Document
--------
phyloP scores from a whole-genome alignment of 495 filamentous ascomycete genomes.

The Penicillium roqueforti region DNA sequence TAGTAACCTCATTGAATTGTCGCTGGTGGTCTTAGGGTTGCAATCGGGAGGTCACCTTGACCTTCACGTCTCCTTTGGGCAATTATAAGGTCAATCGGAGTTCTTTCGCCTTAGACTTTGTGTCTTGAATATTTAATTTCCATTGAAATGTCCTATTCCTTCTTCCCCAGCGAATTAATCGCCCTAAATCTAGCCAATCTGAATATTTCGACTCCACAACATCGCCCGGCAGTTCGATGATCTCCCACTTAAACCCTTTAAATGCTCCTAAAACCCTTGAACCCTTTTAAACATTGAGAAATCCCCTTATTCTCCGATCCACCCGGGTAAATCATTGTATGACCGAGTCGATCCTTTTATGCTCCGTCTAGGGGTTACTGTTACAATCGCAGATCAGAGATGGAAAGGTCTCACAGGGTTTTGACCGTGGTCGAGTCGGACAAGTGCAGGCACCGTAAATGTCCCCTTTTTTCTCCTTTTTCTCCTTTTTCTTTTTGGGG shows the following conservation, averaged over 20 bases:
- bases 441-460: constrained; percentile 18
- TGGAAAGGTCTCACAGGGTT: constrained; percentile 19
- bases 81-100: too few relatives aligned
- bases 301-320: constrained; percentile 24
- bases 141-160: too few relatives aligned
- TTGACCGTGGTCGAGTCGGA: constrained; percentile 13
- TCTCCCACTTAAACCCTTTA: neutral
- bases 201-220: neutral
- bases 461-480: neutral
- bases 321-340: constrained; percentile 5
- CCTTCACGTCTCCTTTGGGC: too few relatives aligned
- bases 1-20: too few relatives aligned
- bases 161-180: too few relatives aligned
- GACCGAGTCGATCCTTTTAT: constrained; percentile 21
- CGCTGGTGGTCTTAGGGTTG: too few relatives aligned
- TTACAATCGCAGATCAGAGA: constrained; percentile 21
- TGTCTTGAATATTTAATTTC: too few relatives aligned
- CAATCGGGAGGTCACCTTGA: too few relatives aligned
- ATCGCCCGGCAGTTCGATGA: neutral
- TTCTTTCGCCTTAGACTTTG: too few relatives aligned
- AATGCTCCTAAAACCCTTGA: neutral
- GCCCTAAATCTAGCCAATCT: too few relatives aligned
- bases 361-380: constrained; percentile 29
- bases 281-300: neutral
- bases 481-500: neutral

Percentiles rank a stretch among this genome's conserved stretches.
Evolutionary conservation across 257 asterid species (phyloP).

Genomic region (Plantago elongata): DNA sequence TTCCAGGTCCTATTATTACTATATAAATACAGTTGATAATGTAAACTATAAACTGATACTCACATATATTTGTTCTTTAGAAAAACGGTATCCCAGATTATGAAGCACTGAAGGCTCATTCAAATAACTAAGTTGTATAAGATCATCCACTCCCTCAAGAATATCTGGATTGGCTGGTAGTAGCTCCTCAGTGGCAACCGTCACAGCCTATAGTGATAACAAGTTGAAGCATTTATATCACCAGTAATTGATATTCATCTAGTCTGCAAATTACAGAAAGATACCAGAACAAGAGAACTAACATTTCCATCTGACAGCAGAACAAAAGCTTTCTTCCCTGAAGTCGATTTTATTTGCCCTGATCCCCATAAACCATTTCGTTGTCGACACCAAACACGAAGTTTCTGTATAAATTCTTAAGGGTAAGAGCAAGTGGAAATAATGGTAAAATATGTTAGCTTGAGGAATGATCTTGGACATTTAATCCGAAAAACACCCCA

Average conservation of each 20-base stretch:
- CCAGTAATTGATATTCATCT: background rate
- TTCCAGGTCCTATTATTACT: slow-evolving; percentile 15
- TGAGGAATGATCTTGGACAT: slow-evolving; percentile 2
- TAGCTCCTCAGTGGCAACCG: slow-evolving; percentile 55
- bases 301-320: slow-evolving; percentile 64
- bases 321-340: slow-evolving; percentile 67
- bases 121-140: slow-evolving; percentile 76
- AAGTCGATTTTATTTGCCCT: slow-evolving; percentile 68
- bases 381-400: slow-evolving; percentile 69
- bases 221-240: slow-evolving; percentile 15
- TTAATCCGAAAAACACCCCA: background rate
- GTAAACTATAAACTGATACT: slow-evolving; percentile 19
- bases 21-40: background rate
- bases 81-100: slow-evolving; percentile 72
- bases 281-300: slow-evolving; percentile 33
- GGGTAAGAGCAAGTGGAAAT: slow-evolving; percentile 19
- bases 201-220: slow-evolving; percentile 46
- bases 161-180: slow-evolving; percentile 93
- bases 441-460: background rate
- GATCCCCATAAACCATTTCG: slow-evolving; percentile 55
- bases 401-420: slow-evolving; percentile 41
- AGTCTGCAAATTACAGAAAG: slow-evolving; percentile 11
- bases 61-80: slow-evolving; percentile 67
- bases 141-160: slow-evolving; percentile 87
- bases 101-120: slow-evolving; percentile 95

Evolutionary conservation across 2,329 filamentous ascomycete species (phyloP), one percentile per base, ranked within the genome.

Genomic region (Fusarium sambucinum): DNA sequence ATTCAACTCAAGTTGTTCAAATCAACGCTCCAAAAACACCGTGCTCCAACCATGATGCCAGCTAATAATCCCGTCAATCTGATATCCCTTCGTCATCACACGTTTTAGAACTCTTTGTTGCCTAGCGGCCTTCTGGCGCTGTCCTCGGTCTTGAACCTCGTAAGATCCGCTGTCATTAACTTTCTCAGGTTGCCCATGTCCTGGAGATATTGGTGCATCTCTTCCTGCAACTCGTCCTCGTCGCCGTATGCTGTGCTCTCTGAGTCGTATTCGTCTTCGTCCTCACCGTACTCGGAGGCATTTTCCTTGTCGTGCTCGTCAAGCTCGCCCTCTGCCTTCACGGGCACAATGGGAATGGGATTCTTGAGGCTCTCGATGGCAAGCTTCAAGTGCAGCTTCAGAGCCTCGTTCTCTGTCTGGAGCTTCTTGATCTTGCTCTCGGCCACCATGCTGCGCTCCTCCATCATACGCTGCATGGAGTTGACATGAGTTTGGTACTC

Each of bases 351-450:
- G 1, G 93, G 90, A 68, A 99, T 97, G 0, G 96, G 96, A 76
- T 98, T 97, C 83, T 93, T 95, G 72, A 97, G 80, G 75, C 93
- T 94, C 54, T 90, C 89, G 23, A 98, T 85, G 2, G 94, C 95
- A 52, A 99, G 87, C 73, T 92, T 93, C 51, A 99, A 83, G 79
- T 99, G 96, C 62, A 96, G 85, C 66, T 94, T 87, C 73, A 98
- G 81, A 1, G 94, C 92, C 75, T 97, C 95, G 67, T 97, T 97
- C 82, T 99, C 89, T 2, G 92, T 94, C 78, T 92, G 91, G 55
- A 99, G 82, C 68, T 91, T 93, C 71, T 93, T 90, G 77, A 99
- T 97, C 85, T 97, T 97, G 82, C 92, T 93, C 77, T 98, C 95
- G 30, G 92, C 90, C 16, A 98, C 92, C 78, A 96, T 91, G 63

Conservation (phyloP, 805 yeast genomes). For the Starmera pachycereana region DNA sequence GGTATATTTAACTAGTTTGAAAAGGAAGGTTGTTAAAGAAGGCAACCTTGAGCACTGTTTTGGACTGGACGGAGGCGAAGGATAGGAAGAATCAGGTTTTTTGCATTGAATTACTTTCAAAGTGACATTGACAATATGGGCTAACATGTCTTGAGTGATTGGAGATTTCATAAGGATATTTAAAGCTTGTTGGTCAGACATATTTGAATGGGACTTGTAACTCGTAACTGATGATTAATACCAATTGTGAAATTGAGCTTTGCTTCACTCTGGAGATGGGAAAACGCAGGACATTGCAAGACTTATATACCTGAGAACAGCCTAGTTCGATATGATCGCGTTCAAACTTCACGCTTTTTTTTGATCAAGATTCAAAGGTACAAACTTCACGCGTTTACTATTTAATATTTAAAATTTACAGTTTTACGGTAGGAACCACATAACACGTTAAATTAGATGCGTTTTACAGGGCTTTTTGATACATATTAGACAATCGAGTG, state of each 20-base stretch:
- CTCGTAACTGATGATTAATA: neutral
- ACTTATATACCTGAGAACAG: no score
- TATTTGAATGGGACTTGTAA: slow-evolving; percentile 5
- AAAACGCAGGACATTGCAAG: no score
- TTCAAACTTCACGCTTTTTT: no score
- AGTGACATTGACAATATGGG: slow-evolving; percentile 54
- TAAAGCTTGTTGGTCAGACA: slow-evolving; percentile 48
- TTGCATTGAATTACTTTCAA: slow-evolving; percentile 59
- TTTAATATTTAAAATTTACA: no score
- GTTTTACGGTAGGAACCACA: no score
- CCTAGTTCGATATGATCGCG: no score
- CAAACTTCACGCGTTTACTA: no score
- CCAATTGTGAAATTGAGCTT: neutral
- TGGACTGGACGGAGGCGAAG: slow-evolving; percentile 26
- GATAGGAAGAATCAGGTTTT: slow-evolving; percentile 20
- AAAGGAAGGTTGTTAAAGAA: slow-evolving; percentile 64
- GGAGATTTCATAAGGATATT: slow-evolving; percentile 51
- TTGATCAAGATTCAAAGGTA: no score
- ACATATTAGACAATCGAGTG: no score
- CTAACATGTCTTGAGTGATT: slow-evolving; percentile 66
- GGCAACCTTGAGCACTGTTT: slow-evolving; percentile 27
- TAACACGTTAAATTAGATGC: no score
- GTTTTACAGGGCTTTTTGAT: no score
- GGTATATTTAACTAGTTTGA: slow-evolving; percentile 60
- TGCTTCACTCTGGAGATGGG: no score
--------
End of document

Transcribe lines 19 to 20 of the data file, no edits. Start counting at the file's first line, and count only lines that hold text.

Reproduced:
- TGTCTTGAATATTTAATTTC: too few relatives aligned
- CAATCGGGAGGTCACCTTGA: too few relatives aligned